Windows Client/Server Hardening Part 2: Securing Remote Desktop with Certificates.

Securing Remote Desktop with Certificates from your Internal CA.

Implementing Remote Desktop with Certificates

In this post I’m going to be following on from Part 1 located here, talking about further hardening the Windows Remote Desktop Protocol (RDP) with a certificate based system. The certificate is generated and signed by an internal Active Directory Certificate Authority (CA). The issue here being that you have no way of verifying the server or PC that you are trying to connect to via RDP. The machine that you are supposedly connecting to usually presents you with a certificate that is signed by itself, funnily enough known as a ‘self signed certificate’.

The Attack…

The play by an attacker here being that should they have exploited a vulnerability and been able to access your internal network (not for this discussion, however..), they could essentially respond to ARP request by modifying responses sent by an attackers machine. This is done by flooding the network with bad ARP responses, known as ARP poising, the whole attack is known as a Man In The Middle (MITM). There are many ways of carrying out a MITM attack, this just one of them. Once a MITM attack is in play and your arp cache is then poisoned you would essentially be connecting to an attackers machine. The attacker can then sniff the network traffic and all sorts of other rather bad things can happen, like stealing credentials.

A typical self signed certificate presented through RDP looks like the picture above, and clearly states the certificate is not from a trusted certificate authority. If your PC can trust the certificate that is presented by the machine you are connecting too, through the use of a bonafide signed certificate from your internal CA you would know whether or not the machine you are connecting to is genuine. More importantly, through the use of Group Policy you can specify that you are not able to connect to it unless you trust it. Thus preventing any bad MITM rdp sessions.

How do we fix it…

Carlos Perez has written up an excellent ‘how to’ guide from start to finish on how to setup this up. He walks through the certificate templates required for the RDP service. Also setting up group policy to deploy the certificate. This is a great guide so I’m not going to re-regurgitate his excellent work going through all the various screen shots, you can view it here at http://www.darkoperator.com/blog/2015/3/26/rdp-tls-certificate-deployment-using-gpo .

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Cisco AAA Authentication with RADIUS against Active Directory 2012 NPS

AAA and RADIUS through the Network Policy Server (NPS) role in Windows Server 2012 R2

I thought I would cover a quick post to demonstrate setting up Active Directory authentication for a Cisco router or switch IOS login. This will be using AAA and RADIUS through the Network Policy Server (NPS) role in Windows Server 2012 R2 to authenticate users in Active Directory on Cisco IOS devices.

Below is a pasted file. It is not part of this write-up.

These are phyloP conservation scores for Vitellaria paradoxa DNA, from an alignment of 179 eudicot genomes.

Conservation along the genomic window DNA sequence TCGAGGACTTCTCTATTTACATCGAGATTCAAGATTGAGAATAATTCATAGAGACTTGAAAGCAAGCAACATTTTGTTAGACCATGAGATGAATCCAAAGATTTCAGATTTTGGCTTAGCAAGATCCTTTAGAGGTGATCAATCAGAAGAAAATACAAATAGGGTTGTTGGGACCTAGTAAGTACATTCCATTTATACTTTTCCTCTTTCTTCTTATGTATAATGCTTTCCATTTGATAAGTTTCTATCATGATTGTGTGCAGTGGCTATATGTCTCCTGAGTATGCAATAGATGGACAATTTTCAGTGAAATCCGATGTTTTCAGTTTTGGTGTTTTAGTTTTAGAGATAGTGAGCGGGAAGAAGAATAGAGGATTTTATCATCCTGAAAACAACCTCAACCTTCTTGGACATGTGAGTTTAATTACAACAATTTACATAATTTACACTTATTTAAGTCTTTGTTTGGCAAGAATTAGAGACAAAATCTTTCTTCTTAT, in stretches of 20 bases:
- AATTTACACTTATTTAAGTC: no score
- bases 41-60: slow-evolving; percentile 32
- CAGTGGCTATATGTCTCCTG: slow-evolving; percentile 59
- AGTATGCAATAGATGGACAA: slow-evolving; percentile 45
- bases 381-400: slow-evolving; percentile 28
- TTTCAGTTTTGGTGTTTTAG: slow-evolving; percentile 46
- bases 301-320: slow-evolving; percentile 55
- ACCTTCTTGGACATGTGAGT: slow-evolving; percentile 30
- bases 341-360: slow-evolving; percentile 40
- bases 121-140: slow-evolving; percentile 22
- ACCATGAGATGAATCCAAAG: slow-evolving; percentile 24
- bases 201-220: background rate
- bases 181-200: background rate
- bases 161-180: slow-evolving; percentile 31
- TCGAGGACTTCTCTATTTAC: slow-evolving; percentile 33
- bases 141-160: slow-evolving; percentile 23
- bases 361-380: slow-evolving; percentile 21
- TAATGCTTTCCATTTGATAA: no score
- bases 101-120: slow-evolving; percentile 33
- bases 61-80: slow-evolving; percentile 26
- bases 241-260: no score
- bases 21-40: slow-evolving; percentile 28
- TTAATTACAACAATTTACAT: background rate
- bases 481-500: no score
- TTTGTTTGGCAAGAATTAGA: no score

As with all my labs a picture paints a thousand words so here is the GNS3 Network topology we will be using, this is also being used for 802.1x which will be covered in later post:

Cisco AAA Authentication with RADIUS against Active Directory GNS3 Topology

So here is quick run down on the gear we will be using just for this lab:

R1: Cisco IOS (C7200-ADVENTERPRISEk9-M), Version 15.2(4)S4

Server 2012 DC: Windows Server 2012 R2 ( Active Directory Domain Services and Network Policy Server role.

Just to demonstrate a lab as simple as the below could also be used to test this:

radius lab

Active Directory Configuration:

I will be assuming that AD and the NPS role have already been installed. Prior to jumping into the NPS configuration you will need to create an AD group for the users that will be logging into the Cisco equipment, add a couple of test users to this group. In my case I have simply created a group called ‘Radius’ and have added the user ‘Adam’.

Open the NPS console.

Right click on the NPS(Local) tree node and select ‘Register server in Active Directory’:

Now create the Radius clients, in our this case this is R1:

Radius Clients, New

New Radius Client Settings

New Radius Client Advanced Screen

 

Now we need to configure the Network policy:

New Network Policy

New Network Policy name

Add our ‘Radius’ AD group. You can tighten the control here by specifying further conditions such as the ‘friendly name’ (R1)  or the local IPV4 address of the radius client, in a production environment you would want to lock this down further for now we are just going to add the the user group to authenticate:

New Network Policy - Add

Grant Access for this group:

New Network Policy Access Granted

Configure the appropriate authentication methods:

New Network Policy - Configure Authentication Methods

Change the Standard Radius Attributes by removing ‘Framed-Protocol – PPP’. Edit the ‘Service-Type’ value to ‘Login’:

New Network Policy - Standard Radius Attributes

Add a Vendor specific attribute, this allows the radius server to pass the privilege level though the cisco router which we shall see later in the debugging. The value needs to read ‘shell:priv-lvl=15′.

You can create several policies for the different privilege levels. For example you could create a group in AD called ‘Cisco Users Priv 1’, associate this group to a policy and in the below option use the value ‘shell:priv-lvl=1′. When that user logs in the policy will match that user and the NPS use the matched policy passing privilege level 1 through to the router or switch.

New Network Policy - Vendor Specific Radius Attributes